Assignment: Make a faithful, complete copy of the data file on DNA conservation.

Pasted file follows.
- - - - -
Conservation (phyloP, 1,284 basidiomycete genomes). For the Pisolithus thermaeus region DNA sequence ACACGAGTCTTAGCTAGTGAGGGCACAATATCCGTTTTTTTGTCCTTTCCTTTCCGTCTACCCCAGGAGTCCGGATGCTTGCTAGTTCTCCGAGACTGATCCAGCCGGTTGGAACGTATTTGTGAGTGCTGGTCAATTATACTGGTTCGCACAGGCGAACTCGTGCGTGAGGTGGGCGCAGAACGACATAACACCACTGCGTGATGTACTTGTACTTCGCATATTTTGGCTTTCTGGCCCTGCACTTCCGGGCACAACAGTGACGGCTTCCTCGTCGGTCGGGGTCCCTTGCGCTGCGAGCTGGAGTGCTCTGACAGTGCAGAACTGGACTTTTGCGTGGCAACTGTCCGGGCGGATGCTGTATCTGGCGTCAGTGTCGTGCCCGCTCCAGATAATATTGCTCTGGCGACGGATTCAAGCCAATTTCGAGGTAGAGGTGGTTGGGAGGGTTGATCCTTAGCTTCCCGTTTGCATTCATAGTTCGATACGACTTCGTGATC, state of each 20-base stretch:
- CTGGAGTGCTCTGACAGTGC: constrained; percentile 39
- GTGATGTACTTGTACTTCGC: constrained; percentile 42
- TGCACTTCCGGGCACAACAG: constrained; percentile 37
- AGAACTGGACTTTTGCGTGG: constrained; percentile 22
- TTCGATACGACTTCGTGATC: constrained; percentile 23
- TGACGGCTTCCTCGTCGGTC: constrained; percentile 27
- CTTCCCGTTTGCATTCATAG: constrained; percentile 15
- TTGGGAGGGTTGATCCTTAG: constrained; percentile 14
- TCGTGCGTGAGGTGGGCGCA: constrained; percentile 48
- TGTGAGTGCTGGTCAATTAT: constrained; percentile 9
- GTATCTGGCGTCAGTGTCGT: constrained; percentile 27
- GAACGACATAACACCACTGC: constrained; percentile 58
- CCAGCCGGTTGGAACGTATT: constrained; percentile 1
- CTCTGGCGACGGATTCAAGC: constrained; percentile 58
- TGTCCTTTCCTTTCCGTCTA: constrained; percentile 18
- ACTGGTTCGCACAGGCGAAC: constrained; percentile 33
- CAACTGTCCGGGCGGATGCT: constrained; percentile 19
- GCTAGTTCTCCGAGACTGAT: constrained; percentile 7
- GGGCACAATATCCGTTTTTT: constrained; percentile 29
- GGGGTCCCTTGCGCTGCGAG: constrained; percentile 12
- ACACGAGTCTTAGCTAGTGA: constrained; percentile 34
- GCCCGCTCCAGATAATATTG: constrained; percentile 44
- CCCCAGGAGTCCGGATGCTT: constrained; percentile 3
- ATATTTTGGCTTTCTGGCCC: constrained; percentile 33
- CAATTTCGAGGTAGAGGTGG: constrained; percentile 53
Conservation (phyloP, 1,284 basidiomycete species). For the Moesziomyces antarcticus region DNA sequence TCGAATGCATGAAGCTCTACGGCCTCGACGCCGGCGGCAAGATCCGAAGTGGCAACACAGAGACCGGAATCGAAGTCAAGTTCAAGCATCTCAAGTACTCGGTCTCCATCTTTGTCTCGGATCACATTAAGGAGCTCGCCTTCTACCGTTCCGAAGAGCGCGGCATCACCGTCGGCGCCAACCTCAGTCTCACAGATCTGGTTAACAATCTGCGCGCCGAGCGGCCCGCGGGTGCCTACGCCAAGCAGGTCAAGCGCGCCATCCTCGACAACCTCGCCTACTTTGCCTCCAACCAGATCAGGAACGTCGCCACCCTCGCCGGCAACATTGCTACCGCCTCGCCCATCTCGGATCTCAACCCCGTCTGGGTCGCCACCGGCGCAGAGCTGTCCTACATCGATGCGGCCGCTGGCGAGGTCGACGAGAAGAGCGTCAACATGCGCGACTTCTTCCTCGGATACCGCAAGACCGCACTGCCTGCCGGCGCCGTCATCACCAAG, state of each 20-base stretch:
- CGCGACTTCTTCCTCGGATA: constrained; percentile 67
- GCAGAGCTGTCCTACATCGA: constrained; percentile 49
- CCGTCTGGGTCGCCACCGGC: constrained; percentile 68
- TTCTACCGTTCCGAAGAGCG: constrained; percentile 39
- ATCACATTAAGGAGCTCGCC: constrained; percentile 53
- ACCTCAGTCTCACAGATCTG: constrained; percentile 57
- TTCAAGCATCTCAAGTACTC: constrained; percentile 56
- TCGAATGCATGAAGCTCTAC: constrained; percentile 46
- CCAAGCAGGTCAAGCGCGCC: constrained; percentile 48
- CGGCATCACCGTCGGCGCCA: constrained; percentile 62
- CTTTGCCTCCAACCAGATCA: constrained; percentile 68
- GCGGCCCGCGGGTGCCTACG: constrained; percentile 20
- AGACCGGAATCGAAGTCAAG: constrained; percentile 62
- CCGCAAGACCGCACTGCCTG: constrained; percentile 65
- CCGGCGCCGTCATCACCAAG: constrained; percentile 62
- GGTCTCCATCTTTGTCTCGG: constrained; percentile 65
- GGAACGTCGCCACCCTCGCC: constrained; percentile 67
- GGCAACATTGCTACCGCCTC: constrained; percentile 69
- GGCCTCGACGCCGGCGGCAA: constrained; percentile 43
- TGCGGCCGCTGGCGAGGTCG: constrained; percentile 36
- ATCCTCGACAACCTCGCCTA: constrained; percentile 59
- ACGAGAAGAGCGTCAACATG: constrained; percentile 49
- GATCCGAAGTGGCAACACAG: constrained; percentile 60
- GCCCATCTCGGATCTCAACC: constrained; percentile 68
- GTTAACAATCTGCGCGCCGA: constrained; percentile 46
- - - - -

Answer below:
Conservation (phyloP, 1,284 basidiomycete genomes). For the Pisolithus thermaeus region DNA sequence ACACGAGTCTTAGCTAGTGAGGGCACAATATCCGTTTTTTTGTCCTTTCCTTTCCGTCTACCCCAGGAGTCCGGATGCTTGCTAGTTCTCCGAGACTGATCCAGCCGGTTGGAACGTATTTGTGAGTGCTGGTCAATTATACTGGTTCGCACAGGCGAACTCGTGCGTGAGGTGGGCGCAGAACGACATAACACCACTGCGTGATGTACTTGTACTTCGCATATTTTGGCTTTCTGGCCCTGCACTTCCGGGCACAACAGTGACGGCTTCCTCGTCGGTCGGGGTCCCTTGCGCTGCGAGCTGGAGTGCTCTGACAGTGCAGAACTGGACTTTTGCGTGGCAACTGTCCGGGCGGATGCTGTATCTGGCGTCAGTGTCGTGCCCGCTCCAGATAATATTGCTCTGGCGACGGATTCAAGCCAATTTCGAGGTAGAGGTGGTTGGGAGGGTTGATCCTTAGCTTCCCGTTTGCATTCATAGTTCGATACGACTTCGTGATC, state of each 20-base stretch:
- CTGGAGTGCTCTGACAGTGC: constrained; percentile 39
- GTGATGTACTTGTACTTCGC: constrained; percentile 42
- TGCACTTCCGGGCACAACAG: constrained; percentile 37
- AGAACTGGACTTTTGCGTGG: constrained; percentile 22
- TTCGATACGACTTCGTGATC: constrained; percentile 23
- TGACGGCTTCCTCGTCGGTC: constrained; percentile 27
- CTTCCCGTTTGCATTCATAG: constrained; percentile 15
- TTGGGAGGGTTGATCCTTAG: constrained; percentile 14
- TCGTGCGTGAGGTGGGCGCA: constrained; percentile 48
- TGTGAGTGCTGGTCAATTAT: constrained; percentile 9
- GTATCTGGCGTCAGTGTCGT: constrained; percentile 27
- GAACGACATAACACCACTGC: constrained; percentile 58
- CCAGCCGGTTGGAACGTATT: constrained; percentile 1
- CTCTGGCGACGGATTCAAGC: constrained; percentile 58
- TGTCCTTTCCTTTCCGTCTA: constrained; percentile 18
- ACTGGTTCGCACAGGCGAAC: constrained; percentile 33
- CAACTGTCCGGGCGGATGCT: constrained; percentile 19
- GCTAGTTCTCCGAGACTGAT: constrained; percentile 7
- GGGCACAATATCCGTTTTTT: constrained; percentile 29
- GGGGTCCCTTGCGCTGCGAG: constrained; percentile 12
- ACACGAGTCTTAGCTAGTGA: constrained; percentile 34
- GCCCGCTCCAGATAATATTG: constrained; percentile 44
- CCCCAGGAGTCCGGATGCTT: constrained; percentile 3
- ATATTTTGGCTTTCTGGCCC: constrained; percentile 33
- CAATTTCGAGGTAGAGGTGG: constrained; percentile 53
Conservation (phyloP, 1,284 basidiomycete species). For the Moesziomyces antarcticus region DNA sequence TCGAATGCATGAAGCTCTACGGCCTCGACGCCGGCGGCAAGATCCGAAGTGGCAACACAGAGACCGGAATCGAAGTCAAGTTCAAGCATCTCAAGTACTCGGTCTCCATCTTTGTCTCGGATCACATTAAGGAGCTCGCCTTCTACCGTTCCGAAGAGCGCGGCATCACCGTCGGCGCCAACCTCAGTCTCACAGATCTGGTTAACAATCTGCGCGCCGAGCGGCCCGCGGGTGCCTACGCCAAGCAGGTCAAGCGCGCCATCCTCGACAACCTCGCCTACTTTGCCTCCAACCAGATCAGGAACGTCGCCACCCTCGCCGGCAACATTGCTACCGCCTCGCCCATCTCGGATCTCAACCCCGTCTGGGTCGCCACCGGCGCAGAGCTGTCCTACATCGATGCGGCCGCTGGCGAGGTCGACGAGAAGAGCGTCAACATGCGCGACTTCTTCCTCGGATACCGCAAGACCGCACTGCCTGCCGGCGCCGTCATCACCAAG, state of each 20-base stretch:
- CGCGACTTCTTCCTCGGATA: constrained; percentile 67
- GCAGAGCTGTCCTACATCGA: constrained; percentile 49
- CCGTCTGGGTCGCCACCGGC: constrained; percentile 68
- TTCTACCGTTCCGAAGAGCG: constrained; percentile 39
- ATCACATTAAGGAGCTCGCC: constrained; percentile 53
- ACCTCAGTCTCACAGATCTG: constrained; percentile 57
- TTCAAGCATCTCAAGTACTC: constrained; percentile 56
- TCGAATGCATGAAGCTCTAC: constrained; percentile 46
- CCAAGCAGGTCAAGCGCGCC: constrained; percentile 48
- CGGCATCACCGTCGGCGCCA: constrained; percentile 62
- CTTTGCCTCCAACCAGATCA: constrained; percentile 68
- GCGGCCCGCGGGTGCCTACG: constrained; percentile 20
- AGACCGGAATCGAAGTCAAG: constrained; percentile 62
- CCGCAAGACCGCACTGCCTG: constrained; percentile 65
- CCGGCGCCGTCATCACCAAG: constrained; percentile 62
- GGTCTCCATCTTTGTCTCGG: constrained; percentile 65
- GGAACGTCGCCACCCTCGCC: constrained; percentile 67
- GGCAACATTGCTACCGCCTC: constrained; percentile 69
- GGCCTCGACGCCGGCGGCAA: constrained; percentile 43
- TGCGGCCGCTGGCGAGGTCG: constrained; percentile 36
- ATCCTCGACAACCTCGCCTA: constrained; percentile 59
- ACGAGAAGAGCGTCAACATG: constrained; percentile 49
- GATCCGAAGTGGCAACACAG: constrained; percentile 60
- GCCCATCTCGGATCTCAACC: constrained; percentile 68
- GTTAACAATCTGCGCGCCGA: constrained; percentile 46